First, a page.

Founder population

From Academic Kids

When a species invades a new area, especially an island, the original, small population is called a founder population. The concept of a founder population is usually used in a context of subsequent population growth, and populations that have recently arisen from small founder populations will exhibit reduced variation due to the genetic drift implied by such a population bottleneck. The genetics of Easter Islanders and those native to Pitcairn Island provide examples of such a gene pool of limited variation.

Founder populations are essential to the study of island biogeography. A natural tabula rasa is not easily found. Classic series of studies on founder population effects were done following the catastrophic eruption in 1883 of Krakatau, ('Krakatoa'), which erased all life on the island remnant. Another ongoing study has been following the biocolonization of Surtsey, Iceland, a new volcanic island that erupted offshore between 1963 and 1967.

An effective founder population consists only of those whose genetic prinmt is identifiable in subsequent populations. Because in sexual reproduction, genetic recombination ensures that with each generation only half the genetic material of a parent is represented in the offspring, some genetic lines may die out entirely, even though there are numerous progeny. The misinterpretations of "Mitochondrial Eve" are a case in point. A recent study (Hey 2005) concluded that of the people migrating across the Bering land bridgeat the close of the ice age, only 70 left their genetic print in modern descendents, a minute effective founder population— which is easily misread as though implying that only 70 people crossed to North America.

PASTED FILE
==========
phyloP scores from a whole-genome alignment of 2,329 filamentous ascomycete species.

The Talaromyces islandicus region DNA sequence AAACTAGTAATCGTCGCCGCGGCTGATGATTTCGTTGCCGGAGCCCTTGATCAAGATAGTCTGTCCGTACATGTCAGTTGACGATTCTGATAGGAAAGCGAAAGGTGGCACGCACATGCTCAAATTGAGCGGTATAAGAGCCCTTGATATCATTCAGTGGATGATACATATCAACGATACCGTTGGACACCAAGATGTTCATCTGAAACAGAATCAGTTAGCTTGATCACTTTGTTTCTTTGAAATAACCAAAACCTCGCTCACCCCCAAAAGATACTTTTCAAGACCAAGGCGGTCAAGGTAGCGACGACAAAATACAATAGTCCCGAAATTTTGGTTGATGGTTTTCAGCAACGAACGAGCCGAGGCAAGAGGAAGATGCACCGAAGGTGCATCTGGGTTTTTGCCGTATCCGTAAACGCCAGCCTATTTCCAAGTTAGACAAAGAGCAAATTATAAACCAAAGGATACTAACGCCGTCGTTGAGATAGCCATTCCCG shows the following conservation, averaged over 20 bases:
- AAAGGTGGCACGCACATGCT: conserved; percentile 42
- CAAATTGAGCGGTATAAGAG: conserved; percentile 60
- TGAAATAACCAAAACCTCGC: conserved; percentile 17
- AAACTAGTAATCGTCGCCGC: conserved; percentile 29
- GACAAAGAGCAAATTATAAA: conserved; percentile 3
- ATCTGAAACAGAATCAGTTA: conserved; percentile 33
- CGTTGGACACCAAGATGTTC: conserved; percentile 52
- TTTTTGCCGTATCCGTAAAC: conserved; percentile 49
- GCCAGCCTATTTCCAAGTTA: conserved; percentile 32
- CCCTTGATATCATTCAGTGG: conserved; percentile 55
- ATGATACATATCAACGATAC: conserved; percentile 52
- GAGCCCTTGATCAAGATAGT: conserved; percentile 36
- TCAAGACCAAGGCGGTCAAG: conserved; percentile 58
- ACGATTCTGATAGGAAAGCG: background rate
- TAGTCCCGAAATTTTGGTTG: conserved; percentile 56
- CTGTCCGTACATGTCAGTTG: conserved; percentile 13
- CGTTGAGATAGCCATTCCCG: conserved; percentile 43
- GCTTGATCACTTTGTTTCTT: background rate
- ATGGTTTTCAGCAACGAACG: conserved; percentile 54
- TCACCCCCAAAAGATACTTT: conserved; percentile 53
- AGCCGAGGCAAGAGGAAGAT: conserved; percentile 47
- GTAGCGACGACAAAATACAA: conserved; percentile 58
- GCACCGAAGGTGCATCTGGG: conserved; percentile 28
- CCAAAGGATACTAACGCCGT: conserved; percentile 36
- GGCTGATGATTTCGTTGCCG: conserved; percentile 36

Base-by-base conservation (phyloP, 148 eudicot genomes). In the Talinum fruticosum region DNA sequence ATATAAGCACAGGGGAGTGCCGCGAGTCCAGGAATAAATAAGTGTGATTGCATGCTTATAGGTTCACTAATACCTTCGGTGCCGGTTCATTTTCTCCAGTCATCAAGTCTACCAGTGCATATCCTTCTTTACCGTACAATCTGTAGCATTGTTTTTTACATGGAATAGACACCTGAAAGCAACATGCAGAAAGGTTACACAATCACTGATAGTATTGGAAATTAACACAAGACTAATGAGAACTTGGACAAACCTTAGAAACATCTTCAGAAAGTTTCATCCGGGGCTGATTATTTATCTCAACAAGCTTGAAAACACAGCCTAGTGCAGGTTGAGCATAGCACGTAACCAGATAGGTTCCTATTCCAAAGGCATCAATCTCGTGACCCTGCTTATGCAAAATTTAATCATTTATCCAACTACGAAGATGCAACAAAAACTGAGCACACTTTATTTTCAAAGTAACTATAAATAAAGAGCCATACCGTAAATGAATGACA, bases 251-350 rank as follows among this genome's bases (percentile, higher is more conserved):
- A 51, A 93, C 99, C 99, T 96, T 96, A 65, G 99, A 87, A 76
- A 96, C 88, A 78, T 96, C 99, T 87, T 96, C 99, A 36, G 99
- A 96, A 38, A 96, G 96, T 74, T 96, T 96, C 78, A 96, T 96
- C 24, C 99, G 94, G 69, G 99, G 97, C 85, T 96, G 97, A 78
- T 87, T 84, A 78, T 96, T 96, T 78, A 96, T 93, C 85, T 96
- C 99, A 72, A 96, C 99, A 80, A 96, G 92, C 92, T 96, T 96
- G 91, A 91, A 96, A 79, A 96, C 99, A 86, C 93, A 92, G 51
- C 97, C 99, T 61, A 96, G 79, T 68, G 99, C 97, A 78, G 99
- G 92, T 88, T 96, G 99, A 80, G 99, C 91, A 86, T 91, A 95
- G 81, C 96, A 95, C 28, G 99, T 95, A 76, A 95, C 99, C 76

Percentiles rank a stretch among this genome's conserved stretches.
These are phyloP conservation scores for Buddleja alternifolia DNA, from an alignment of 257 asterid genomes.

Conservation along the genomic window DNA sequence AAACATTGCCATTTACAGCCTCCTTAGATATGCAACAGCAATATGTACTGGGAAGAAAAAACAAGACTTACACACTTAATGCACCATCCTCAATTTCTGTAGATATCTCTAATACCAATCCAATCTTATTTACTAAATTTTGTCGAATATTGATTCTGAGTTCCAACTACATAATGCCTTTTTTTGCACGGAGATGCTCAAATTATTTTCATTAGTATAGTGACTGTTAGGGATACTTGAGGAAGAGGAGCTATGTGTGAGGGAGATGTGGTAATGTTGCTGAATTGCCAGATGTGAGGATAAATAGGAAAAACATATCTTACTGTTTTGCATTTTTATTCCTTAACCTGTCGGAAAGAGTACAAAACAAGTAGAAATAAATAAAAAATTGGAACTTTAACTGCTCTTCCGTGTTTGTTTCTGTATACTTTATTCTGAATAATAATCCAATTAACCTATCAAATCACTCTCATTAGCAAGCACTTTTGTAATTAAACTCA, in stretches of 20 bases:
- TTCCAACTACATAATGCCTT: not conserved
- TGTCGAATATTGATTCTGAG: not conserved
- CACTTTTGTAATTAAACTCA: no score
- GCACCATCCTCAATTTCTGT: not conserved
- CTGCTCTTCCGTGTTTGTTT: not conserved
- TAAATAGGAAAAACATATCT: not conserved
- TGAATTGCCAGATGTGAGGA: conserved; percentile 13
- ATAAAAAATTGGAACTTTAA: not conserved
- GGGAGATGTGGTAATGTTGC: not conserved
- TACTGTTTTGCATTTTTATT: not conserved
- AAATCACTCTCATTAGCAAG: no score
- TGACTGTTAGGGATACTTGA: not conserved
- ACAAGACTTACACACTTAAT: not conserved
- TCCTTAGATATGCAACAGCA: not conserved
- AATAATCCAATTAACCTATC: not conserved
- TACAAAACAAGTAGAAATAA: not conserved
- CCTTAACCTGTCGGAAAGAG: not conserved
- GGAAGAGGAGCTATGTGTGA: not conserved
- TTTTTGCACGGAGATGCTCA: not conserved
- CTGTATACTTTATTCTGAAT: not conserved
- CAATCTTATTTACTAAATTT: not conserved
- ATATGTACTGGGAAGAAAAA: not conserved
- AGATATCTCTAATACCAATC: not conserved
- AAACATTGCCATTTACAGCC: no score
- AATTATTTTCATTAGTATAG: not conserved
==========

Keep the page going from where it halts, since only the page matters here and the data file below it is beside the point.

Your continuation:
The effective founder population of Quebec was only 2,600. After twelve to sixteen generations, with an eighty-fold growth but minimal gene dilution from intermarriage, Quebec has what geneticists call optimal linkage disequilibrium (genetic sharing)[1] ( The result: far fewer genetic variations, including those that have been well studied because they are connected with inheritable diseases.

A cultural meme may die out in a comparable way, as when a surname or title becomes extinct through lack of Y chromosomes, even though there is a flourishing population of descendants, all through female lines.

External link

  • ( Quebec Founder Population


  • Hey, Jody, 2005. "On the Number of New World Founders: A Population Genetic Portrait of the Peopling of the Americas" in PLoS Biol 2005 May 24;3(6):e193 [2] (



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